Call him Reverend.
The cargo van in which he sits has seen better days, but Micah Mackert lights a stick of incense before speaking, plants it in the dashboard air vent, and lets it slowly ash into a paper coffee cup. There he sits, his hands folded in a pose of perfect piety.
"We derive a lot of inspiration from the Ford," he says, gesturing to its door panels, its cassette deck, and the Mercado Central tarmac that stretches beyond its grimy windshield. "We like to spend a lot of time together in the Ford, just trying to channel resonances. In the Ford, you can get back to a tactile exploration of your surroundings. There's a lot of fabulous textures in the Ford. Plastic textures. Glass textures. Upholstered textures. Having those around is conducive to opening the channels."
Know this—if you're looking for the truth, you've come to the wrong band. In Moonstone, the five-piece band for which Reverend Mackert is spiritual seer and sole spokesman, facts are made into trifles, replaced by layers of beguiling myth. As holy keeps go, the cockpit of a full-size van, cluttered with jumper cables and crushed cigarette packs, is most humble. In a green sweatshirt and hand-me-down slacks, Mackert doesn't seem a man of the cloth. The mythical "Ford" in which he now sits, talking about the crossroads advent and the death of first Earth? It is, in fact, a Dodge Charger. The centuries of Lunarian history and religious oppression that he claims have informed Moonstone, and the tomes of spiritual texts he claims to have translated, and the leagues of practitioners he claims, without a whiff of irony, to represent don't jibe with the facts—it's all a cosmic fish story.
But drop a needle on the band's debut, an album that dazzles like a sequined cape, with lengthy overtures of synth and twin guitar solos that soar in proggy musical epiphany, matching Mackert's grandiosity blow for blow. How to reconcile this miraculously well-informed rock 'n' roll with Mackert's confounding sermons and outrageous claims? What is Lunarianism—the faith that Mackert claims, in language as dense and technical as that of a Sufi canto, has survived centuries of oppression? In its heart of hearts, what is Moonstone? Satire? Art? Or good music with a fascinating gimmick?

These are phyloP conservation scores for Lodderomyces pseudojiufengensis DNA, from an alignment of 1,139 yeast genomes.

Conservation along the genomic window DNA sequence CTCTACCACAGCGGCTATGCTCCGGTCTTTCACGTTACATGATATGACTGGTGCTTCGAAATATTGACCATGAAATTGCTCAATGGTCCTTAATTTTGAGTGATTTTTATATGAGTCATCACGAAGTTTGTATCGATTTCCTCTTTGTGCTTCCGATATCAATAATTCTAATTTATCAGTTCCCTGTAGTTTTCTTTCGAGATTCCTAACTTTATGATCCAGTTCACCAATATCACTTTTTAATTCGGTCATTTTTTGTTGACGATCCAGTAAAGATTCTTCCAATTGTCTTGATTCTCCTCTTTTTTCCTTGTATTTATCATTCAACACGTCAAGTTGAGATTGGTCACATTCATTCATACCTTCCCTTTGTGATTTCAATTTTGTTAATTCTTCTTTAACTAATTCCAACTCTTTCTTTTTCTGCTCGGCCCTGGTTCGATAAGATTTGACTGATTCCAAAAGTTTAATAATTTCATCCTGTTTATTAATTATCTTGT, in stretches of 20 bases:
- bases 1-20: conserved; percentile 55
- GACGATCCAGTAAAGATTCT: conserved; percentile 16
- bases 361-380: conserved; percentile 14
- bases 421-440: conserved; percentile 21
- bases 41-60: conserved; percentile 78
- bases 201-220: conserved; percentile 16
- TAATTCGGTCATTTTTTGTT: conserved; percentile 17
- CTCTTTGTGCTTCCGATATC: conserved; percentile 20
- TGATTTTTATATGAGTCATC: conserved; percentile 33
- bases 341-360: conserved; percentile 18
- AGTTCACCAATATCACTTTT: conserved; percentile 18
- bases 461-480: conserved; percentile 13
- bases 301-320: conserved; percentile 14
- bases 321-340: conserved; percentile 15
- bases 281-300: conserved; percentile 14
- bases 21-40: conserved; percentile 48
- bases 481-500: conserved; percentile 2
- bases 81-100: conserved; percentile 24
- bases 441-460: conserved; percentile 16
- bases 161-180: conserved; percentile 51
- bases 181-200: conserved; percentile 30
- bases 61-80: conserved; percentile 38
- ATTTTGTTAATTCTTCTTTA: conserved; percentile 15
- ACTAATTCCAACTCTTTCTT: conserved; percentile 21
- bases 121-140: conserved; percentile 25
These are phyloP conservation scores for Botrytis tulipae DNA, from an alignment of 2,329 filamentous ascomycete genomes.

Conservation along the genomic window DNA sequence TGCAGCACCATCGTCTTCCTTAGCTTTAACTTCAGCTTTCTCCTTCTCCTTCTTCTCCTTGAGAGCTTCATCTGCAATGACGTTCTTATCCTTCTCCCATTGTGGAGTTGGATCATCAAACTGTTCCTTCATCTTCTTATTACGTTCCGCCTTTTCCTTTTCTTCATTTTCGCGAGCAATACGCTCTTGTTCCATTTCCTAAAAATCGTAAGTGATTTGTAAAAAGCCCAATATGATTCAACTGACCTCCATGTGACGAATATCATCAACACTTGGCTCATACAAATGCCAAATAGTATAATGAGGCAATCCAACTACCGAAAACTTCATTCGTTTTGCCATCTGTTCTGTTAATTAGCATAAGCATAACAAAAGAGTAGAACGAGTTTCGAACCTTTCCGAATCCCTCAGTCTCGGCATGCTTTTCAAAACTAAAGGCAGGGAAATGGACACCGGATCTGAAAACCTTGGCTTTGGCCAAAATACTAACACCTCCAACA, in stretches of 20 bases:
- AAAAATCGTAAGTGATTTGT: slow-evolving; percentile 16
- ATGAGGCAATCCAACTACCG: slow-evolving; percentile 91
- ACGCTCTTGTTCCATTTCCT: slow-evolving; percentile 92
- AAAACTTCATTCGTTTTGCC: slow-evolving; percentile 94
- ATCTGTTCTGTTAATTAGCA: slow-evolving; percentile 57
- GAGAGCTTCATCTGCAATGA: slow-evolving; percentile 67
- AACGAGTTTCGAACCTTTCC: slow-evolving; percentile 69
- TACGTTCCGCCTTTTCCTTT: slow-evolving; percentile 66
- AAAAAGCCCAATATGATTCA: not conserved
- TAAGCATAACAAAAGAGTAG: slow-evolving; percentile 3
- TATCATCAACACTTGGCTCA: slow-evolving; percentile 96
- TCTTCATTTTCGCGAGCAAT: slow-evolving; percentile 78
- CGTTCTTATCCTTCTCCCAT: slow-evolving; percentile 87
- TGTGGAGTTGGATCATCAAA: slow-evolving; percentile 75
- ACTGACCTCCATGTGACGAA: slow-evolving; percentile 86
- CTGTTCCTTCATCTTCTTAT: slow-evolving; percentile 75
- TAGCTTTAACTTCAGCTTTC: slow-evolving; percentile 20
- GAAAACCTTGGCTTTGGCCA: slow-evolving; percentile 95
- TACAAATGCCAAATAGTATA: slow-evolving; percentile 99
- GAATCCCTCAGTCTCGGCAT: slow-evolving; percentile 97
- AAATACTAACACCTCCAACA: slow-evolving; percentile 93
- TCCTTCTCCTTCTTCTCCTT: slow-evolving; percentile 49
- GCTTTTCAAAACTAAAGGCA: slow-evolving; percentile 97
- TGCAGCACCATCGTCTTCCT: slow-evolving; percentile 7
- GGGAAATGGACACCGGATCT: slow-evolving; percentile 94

"All three," says Reverend Mackert. If he's fazed by the question, he doesn't show it. "We're very genuine about trying to get the message of Lunarianism across to the younger public. It's a religion that's had a tough, sadistic journey, and it uses whatever methods are necessary to achieve that end. Satire? Yes, as far as satirizing other spiritual approaches to life. Gimmick? Sure. It's a flashy religion. That's why the kids have always loved it. It's a mixed bag."
Scarcely a year young, Moonstone have enjoyed a meteoric ascent. They toured east to much ovation in December. They headlined the Best New Bands show at First Avenue in January. And this week, they debut with their breathtaking record release, complete with Mackert's spiritual texts bound in pebbled vinyl like a Holy Bible.
But as Mackert's sermonizing becomes more familiar to the band's fans, as this bewildering spiritual backdrop gets mapped more and more completely with each and every show, what may once have seemed little more than a fascinating absurdity becomes something more meaningful. Fabrications and all, Moonstone's spiritual dimension engages listeners in wild hallucination. It's an act of daring mind-fuckery to which all their fans, like any devout parishioners, submit themselves. So when Reverend Mackert says that he believes, the improbability of this strange yarn ceases to be problematic. After all—what is religion in the end but white lies and good art?
"All the material we present is predicated upon the spiritual approach that we all firmly believe in," he says. "We don't indoctrinate. We're all faced with a casual nihilism that we're interested in doing away with. The spiritual implications of the band are entirely sincere."
And yet, what is Moonstone? Capable rock music with a dazzling twist? A work of concept art? Or is it, as Reverend Mackert would have us believe, bona fide holy scripture, which, like anything immutably beautiful, edifies, instructs, and makes us all, somehow, more pure?
"I don't see where at any point in time, if you look at any other religion, that distinction has been made," he says. "You can't disassociate spirituality from an art that's trying to answer fundamental questions." The last of the incense burns out, expiring in a skein of lavender smoke. "I could never make that distinction."
MOONSTONE play an album release show with Tender Meat, Thunderbolt Pagoda, and Children of Euler on SATURDAY, FEBRUARY 27, at the TURF CLUB; 651.647.0486